You can’t go home again. Sawing up and moving a historic house for eventual public use without taxpayer support is bound to be a little problematic. In the case of the Jacqueline Johnson house, one of three small cottages designed together by Richard Neutra, the surgery was a success, but it seems that the patient may have died.
Sure enough, there is a small renovated structure in the form of the original Neutra house, standing proudly on a busy street next to an existing community center. But it is not located in a place resembling its original placement in an orchard and very little of its original fabric was retained. One significant preservation issue in modernist structures is that the materials were often experimental and they fail or, in some cases, age beyond repair. But here the renovation substantially changed the original layout and purpose of the rooms and did not replicate the original building orientation. The little 750 square foot one bedroom cottage is now a small conference center with a new kitchen and bathroom available for community use. There is little clue as to the original use of each interior space despite a public video. I didn’t see any old fashioned floor plan, site plan, or historic photos when I attended the rededication in October. Perhaps that will be remedied with time.
Indeed, this is a house that was literally torn apart by the fight for its preservation. Architectural designer Miltiades Mandros found the one bedroom house and a small studio behind a bamboo hedge in Los Altos when conducting research on Neutra houses in Northern California in 1999. The little cottage originally had a twin on the same site but it was destroyed and the lot subdivided many years ago. The original three structures were culturally significant because they represented an unusual commission in the Neutra oeuvre, a small very modest communal arrangement for a group of writer friends associated with Stanford University. One of them, the poet Jacqueline Johnson, went on to marry the well known painter, Gordon Onslow Ford. (Together they later commissioned noted Bay Area architect Warren Callister to design their home in Inverness.) It was Johnson’s modest bungalow that somehow survived.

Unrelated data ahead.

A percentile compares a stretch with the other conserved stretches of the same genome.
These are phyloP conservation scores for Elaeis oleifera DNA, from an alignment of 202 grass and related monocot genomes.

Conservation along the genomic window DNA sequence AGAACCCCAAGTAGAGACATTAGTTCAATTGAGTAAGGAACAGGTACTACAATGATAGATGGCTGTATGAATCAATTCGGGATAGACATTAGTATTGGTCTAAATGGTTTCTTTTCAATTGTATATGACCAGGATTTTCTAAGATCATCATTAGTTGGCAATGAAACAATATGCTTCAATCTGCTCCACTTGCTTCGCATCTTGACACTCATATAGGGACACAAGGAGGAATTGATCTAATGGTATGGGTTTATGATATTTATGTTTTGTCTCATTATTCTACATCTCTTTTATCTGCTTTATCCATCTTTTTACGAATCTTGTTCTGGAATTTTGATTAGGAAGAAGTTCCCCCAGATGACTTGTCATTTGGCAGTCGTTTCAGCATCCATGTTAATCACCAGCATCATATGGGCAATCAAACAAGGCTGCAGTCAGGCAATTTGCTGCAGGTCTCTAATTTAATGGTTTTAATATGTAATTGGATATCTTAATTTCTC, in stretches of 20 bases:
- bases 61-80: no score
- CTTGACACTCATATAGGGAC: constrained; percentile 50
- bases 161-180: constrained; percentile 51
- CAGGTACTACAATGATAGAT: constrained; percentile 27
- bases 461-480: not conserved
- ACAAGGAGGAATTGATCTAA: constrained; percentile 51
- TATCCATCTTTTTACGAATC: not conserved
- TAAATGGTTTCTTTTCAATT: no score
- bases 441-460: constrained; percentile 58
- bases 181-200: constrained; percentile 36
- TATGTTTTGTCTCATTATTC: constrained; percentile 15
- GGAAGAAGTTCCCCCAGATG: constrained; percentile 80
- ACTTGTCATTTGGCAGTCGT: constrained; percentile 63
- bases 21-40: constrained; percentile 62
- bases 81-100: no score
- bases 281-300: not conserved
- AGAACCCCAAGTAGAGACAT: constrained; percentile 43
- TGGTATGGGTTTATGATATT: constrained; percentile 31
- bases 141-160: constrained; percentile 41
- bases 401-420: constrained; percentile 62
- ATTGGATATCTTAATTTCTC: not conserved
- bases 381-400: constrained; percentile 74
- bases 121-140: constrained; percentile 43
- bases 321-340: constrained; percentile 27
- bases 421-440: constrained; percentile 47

The house’s recent owner, John Gusto, asked Mandros to design an addition to the Johnson cottage, which the city’s historical commission did not approve. Unable to expand the house, Gusto decided to sell the property. He and Mandros tried to find buyers who might save the modest house and relocate it. Eventually, a deal was worked out whereby Gusto donated the house to the Los Altos Foundation who would move the structure to land owned by the city. Los Altos Historic Commission member Justin Drewes championed the idea of the city donating the land for the project.
What happened next gets a little murky. The city was not willing to pay for the restoration of the modernist cottage beyond providing the vacant parcel of land. The fight for the little Neutra might have ended when the city said they had no money, but a few vocal citizens, including someone named King Lear, rallied to save the house. Without any government funding the local citizenry had to raise all of the money to relocate and renovate the house. At some point a decision was made to alter the house so that it could function as a community center. Restoration became adaptive reuse.
There is little substantive information on the Neutra House Project website about the restoration process. According to Mandros, who has followed the project for many years, there is some original siding remaining but little else. According to Lear, one of the community leaders and advocates of the renovation, some corrections are being made based on recent reviews from Dion Neutra, Richard Neutra’s architect son, as well as the Neutra scholar Barbara Lamprecht.
Apparently, there is no architect of record for the project and no historian or conservator was hired. That is not to say that the grass roots efforts were not well intended. Small suburban communities, even affluent ones like Los Altos, are just beginning to recognize the cultural value of mid-century cultural resources, but often they are not willing or able to secure government funds to preserve those resources. One advantage of government subsidy is oversight and hopefully, a process that follows the Secretary of Interior Standards for Historic Preservation.What we have is a reproduction of an exterior of a portion of a modest compound that Neutra designed in 1935. The profound lessons for other relatively young suburban townships are not found in the reconstruction of the exterior of this house, but in the strange process of trying to save this landmark. To preserve modernist landmarks communities need a paid architect, historian, and conservator. To hire those professionals a town needs the financial support of the city fathers and mothers. Maybe this new era brings more possibility about government support; maybe we can preserve more than the simple outlines of a modernist treasure.